Title Use of Cemented All-polyethylene and Metal-backed Acetabular Components in Total Hip Arthroplasty. A Comparative Study.
    Date December 1996
    Journal The Journal of Arthroplasty
    Excerpt

    The results of 115 primary total hip arthroplasties (97 patients) performed using the Charnley system and contemporary cementing techniques were reviewed. Fifty-five all-polyethylene cups and 60 metal-backed cups were used. The mean follow-up period was 84 months. No statistically significant difference was noted between groups for radiographic loosening and no cup has been revised to date. Survival analysis did not reveal a statistically significant difference between groups. Although all-polyethylene cups had significantly greater polyethylene thickness, no difference was noted for rate of wear. Increased loosening of the metal-backed cups was not observed. Polyethylene thickness is increased by the use of 22-mm heads and this may have accounted for the lack of difference in loosening rates of the all-polyethylene and metal-backed cups.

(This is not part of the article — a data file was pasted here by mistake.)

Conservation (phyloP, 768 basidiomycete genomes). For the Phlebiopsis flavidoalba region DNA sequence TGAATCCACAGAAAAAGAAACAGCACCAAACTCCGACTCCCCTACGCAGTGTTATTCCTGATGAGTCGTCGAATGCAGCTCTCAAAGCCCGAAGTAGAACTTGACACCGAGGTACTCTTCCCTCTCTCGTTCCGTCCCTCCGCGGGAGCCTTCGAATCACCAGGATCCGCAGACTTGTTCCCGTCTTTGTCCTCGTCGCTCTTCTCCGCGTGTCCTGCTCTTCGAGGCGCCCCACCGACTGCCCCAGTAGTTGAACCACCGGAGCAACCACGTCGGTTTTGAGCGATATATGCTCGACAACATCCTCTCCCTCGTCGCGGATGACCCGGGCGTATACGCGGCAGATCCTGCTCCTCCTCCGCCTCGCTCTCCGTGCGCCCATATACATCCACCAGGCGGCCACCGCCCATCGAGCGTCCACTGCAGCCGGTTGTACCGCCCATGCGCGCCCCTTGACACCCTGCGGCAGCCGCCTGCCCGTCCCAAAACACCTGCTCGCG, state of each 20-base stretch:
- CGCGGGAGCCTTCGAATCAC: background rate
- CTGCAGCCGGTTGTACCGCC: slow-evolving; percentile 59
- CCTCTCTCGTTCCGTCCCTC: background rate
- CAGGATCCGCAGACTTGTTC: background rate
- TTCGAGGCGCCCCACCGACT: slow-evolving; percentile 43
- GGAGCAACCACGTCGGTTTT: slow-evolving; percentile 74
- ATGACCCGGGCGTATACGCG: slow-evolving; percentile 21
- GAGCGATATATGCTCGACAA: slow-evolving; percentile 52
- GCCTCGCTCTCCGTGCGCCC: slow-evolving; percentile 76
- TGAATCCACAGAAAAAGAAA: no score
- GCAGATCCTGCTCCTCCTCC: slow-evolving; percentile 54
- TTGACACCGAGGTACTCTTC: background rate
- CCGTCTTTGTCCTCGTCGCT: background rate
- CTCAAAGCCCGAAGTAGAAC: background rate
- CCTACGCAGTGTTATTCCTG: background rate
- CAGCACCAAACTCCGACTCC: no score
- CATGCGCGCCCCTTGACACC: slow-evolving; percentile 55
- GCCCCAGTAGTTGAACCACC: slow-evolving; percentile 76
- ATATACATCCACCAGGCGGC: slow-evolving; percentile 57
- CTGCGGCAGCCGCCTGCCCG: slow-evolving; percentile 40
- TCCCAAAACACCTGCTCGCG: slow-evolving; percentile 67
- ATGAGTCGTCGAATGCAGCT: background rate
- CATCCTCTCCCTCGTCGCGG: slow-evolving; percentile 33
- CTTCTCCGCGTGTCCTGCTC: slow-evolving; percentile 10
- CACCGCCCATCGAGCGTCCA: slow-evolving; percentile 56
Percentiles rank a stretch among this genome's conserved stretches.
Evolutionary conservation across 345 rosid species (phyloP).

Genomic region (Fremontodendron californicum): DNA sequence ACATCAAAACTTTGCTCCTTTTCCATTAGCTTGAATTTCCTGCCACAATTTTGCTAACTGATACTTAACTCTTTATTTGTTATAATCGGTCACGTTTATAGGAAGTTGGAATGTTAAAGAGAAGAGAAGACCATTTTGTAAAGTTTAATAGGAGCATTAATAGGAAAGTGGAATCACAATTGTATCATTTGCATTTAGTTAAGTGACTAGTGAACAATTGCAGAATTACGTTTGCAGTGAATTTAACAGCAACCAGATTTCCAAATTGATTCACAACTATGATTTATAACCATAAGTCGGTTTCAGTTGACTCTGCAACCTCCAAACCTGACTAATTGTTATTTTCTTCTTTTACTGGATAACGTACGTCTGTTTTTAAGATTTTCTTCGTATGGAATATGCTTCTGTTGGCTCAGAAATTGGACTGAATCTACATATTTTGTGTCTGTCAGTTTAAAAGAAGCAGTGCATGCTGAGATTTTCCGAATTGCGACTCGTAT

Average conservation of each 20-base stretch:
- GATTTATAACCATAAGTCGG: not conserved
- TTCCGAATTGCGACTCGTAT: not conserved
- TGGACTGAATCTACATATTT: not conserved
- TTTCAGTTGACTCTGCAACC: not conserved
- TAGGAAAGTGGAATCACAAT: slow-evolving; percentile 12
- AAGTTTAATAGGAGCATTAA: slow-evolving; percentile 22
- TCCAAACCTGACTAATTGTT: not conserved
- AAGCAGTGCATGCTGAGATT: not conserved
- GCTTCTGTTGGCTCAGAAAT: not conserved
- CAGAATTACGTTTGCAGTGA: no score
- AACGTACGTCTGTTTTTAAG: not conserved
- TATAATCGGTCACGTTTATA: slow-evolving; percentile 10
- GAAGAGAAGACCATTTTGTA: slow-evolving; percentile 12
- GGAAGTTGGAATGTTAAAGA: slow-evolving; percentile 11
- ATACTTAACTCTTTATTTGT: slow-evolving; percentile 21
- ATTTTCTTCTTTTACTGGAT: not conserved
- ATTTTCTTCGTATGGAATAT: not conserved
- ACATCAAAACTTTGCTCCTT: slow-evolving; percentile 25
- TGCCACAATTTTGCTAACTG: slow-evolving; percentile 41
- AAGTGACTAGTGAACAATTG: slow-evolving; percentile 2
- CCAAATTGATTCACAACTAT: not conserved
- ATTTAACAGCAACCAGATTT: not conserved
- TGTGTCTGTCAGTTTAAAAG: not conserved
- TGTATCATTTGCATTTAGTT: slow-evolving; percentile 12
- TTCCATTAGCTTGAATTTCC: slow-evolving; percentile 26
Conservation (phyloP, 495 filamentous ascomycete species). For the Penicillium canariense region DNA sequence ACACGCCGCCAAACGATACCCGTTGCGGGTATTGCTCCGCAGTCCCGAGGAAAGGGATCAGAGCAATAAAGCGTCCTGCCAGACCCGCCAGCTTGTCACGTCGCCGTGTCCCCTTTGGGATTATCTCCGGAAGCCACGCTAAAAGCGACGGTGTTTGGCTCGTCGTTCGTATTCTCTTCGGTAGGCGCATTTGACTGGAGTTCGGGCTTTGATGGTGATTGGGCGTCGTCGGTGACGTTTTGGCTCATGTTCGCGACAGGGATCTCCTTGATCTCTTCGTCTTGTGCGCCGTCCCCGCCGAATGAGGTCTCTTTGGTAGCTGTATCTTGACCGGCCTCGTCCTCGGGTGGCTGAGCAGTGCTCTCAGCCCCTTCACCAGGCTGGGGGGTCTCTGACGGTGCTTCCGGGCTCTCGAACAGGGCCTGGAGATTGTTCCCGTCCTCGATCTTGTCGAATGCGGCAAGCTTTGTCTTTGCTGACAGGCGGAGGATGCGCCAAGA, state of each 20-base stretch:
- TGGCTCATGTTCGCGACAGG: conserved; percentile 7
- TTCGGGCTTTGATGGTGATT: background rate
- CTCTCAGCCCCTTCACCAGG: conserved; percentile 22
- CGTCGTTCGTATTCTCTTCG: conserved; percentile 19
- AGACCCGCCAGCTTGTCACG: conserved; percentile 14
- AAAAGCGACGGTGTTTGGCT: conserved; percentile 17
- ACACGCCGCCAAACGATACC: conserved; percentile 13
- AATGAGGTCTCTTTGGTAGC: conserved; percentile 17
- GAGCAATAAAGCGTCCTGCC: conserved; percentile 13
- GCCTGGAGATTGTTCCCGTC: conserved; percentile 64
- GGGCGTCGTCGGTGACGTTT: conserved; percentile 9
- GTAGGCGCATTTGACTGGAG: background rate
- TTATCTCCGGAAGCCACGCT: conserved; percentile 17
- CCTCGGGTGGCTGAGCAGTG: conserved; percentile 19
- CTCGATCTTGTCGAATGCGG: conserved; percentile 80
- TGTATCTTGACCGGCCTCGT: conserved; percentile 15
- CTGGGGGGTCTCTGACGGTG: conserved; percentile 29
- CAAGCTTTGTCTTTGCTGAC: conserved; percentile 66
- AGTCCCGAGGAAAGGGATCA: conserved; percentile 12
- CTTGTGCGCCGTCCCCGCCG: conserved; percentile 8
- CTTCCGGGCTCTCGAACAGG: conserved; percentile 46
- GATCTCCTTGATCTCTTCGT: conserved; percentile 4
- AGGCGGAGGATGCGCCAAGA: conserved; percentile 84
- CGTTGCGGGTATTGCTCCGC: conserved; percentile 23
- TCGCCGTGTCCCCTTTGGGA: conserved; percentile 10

Title Arthroscopic Treatment of Peripatellar Fibrosis After Total Knee Arthroplasty.
    Date September 1996
    Journal The Journal of Arthroplasty
    Excerpt

    Forty-eight total knee arthroplasties (42 patients) were treated arthroscopically for symptomatic peripatellar fibrosis. All patients complained of knee pain before surgery. In addition, 47 knees (98%) had clicking or clunking, 35 (73%) had difficulty climbing stairs, and 9 (19%) had motion problems. The results of arthroscopy were 20 good (42%), 9 fair (19%), and 19 poor (40%). The mean follow-up time was 32.8 months (range, 11-75 months). A fourth portal was required in 20 knees (17 patients, 42%), indicating the complexity and difficulty of debridement. No components were found to be loose at the time of arthroscopy. A constellation of symptoms are caused by peripatellar fibrosis. In contrast to past reports, the arthroscopic treatment of peripatellar fibrosis was found to be unpredictable. Debridement of the offending soft tissue did not necessarily guarantee a good result. Arthroscopic management of peripatellar fibrosis is recommended; however, limited and specific surgical goals should be established prior to intervention.